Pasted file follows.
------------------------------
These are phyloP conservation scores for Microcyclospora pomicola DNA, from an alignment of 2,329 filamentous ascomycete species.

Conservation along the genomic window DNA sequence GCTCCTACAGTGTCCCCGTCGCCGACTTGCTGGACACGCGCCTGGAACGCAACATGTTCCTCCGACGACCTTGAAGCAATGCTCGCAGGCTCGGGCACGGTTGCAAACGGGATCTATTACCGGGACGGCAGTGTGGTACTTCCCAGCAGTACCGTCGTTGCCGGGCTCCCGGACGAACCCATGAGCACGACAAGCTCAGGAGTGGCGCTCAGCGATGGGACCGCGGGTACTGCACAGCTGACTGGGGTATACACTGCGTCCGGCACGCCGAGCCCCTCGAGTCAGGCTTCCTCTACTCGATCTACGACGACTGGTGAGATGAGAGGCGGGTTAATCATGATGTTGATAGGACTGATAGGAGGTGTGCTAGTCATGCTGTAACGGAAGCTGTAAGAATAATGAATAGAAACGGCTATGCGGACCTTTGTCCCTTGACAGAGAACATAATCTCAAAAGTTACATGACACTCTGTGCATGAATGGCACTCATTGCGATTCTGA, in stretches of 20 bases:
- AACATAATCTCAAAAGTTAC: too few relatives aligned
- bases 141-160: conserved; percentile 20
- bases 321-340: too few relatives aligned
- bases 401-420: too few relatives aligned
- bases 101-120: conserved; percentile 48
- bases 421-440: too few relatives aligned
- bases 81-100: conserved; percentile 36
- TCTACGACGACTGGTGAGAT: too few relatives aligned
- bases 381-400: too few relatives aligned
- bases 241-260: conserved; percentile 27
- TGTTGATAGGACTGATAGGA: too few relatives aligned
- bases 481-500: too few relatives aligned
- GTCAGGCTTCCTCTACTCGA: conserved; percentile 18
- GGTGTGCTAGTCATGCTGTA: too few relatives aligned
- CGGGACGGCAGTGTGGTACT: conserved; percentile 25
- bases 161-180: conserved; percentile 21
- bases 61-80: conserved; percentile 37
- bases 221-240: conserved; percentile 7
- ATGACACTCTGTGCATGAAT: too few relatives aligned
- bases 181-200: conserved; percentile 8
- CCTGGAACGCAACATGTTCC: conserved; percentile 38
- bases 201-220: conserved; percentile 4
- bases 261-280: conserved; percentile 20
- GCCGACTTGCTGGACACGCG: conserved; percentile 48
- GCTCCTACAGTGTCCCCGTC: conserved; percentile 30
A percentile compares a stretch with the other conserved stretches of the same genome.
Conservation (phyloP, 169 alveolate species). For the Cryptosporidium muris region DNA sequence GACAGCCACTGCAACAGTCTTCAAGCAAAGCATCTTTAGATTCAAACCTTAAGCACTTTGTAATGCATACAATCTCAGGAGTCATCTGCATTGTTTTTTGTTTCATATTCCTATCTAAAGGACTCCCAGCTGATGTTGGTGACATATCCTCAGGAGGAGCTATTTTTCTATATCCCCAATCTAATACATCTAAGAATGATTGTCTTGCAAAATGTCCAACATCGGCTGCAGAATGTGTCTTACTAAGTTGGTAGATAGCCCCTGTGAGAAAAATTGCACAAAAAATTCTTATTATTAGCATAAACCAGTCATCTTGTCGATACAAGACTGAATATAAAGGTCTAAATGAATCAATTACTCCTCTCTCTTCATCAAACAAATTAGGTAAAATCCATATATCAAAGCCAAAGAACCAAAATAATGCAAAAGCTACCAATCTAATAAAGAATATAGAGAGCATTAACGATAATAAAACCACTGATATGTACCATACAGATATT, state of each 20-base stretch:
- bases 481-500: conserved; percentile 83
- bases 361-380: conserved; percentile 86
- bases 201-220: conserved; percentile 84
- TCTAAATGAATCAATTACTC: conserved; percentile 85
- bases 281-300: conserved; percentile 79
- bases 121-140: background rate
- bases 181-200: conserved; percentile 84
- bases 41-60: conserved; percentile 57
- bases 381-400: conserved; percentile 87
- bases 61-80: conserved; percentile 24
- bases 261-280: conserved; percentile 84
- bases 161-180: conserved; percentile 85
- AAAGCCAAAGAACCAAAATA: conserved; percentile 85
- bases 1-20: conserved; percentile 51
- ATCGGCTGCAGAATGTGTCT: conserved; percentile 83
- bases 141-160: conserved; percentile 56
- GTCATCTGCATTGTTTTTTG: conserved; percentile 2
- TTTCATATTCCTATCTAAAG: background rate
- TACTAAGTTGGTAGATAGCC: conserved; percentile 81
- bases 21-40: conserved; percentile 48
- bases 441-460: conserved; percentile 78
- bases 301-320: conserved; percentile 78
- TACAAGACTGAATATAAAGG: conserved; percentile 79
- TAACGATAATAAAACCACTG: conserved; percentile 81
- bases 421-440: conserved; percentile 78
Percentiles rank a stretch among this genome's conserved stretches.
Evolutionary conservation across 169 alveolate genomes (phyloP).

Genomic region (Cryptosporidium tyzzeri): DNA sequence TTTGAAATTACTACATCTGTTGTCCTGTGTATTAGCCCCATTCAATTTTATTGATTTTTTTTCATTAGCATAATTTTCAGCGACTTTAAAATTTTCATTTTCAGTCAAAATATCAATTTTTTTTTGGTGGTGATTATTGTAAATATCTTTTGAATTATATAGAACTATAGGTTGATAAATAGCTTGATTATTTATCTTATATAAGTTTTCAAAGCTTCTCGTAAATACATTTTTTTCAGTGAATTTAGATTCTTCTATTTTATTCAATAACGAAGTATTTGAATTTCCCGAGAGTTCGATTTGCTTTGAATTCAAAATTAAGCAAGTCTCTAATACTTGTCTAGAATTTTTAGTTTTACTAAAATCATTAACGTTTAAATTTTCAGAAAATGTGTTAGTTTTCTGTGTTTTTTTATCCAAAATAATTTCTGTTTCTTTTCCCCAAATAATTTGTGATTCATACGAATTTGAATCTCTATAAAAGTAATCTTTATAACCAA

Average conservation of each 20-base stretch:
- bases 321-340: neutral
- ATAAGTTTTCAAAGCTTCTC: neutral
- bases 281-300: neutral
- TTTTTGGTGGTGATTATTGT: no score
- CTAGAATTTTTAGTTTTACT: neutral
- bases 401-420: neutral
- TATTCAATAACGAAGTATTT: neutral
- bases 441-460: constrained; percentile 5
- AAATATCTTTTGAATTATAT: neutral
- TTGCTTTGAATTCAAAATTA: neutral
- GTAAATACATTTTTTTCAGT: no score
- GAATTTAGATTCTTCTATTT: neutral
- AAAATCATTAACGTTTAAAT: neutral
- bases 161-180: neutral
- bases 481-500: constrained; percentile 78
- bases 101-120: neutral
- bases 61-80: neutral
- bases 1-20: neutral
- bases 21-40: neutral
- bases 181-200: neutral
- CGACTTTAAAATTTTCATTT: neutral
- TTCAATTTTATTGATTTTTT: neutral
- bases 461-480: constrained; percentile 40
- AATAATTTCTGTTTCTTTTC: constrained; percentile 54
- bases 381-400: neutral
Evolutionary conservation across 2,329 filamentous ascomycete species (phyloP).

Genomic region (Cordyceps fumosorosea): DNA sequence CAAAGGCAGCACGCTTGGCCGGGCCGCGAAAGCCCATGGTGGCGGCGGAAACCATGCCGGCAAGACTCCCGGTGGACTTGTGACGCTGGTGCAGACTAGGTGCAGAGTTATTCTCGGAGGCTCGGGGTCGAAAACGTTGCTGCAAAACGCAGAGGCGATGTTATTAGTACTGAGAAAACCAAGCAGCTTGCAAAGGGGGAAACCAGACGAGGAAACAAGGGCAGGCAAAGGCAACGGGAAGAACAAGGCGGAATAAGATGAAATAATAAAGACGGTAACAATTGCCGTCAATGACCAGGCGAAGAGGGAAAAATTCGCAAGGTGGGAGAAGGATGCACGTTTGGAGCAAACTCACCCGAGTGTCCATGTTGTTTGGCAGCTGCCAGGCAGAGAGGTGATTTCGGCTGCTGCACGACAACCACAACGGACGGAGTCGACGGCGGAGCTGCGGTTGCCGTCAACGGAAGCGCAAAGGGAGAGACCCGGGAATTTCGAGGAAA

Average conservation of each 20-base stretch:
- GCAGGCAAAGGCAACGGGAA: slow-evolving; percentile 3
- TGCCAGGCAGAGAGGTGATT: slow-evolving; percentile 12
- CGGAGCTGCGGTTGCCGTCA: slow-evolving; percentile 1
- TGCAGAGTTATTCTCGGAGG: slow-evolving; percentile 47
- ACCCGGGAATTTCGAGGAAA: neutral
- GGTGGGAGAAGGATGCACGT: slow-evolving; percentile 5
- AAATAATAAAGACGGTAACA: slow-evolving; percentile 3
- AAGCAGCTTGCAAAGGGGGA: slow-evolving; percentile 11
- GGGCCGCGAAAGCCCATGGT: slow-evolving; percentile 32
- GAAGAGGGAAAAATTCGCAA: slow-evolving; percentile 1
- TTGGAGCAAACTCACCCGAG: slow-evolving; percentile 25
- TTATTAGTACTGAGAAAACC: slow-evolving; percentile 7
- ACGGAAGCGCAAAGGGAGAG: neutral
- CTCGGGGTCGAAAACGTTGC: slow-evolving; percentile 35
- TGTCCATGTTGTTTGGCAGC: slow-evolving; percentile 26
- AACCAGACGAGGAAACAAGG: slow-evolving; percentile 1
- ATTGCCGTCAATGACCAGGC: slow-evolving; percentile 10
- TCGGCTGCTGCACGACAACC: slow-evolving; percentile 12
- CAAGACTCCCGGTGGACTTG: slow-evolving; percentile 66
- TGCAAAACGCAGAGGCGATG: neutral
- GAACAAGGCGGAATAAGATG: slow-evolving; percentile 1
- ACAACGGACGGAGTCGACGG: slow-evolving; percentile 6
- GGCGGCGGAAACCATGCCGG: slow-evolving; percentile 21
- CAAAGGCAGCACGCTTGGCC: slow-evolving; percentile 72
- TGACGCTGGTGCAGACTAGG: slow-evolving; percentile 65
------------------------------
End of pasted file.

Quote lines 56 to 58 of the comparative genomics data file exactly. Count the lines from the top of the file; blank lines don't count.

Evolutionary conservation across 169 alveolate genomes (phyloP).

Genomic region (Cryptosporidium tyzzeri): DNA sequence TTTGAAATTACTACATCTGTTGTCCTGTGTATTAGCCCCATTCAATTTTATTGATTTTTTTTCATTAGCATAATTTTCAGCGACTTTAAAATTTTCATTTTCAGTCAAAATATCAATTTTTTTTTGGTGGTGATTATTGTAAATATCTTTTGAATTATATAGAACTATAGGTTGATAAATAGCTTGATTATTTATCTTATATAAGTTTTCAAAGCTTCTCGTAAATACATTTTTTTCAGTGAATTTAGATTCTTCTATTTTATTCAATAACGAAGTATTTGAATTTCCCGAGAGTTCGATTTGCTTTGAATTCAAAATTAAGCAAGTCTCTAATACTTGTCTAGAATTTTTAGTTTTACTAAAATCATTAACGTTTAAATTTTCAGAAAATGTGTTAGTTTTCTGTGTTTTTTTATCCAAAATAATTTCTGTTTCTTTTCCCCAAATAATTTGTGATTCATACGAATTTGAATCTCTATAAAAGTAATCTTTATAACCAA

Average conservation of each 20-base stretch: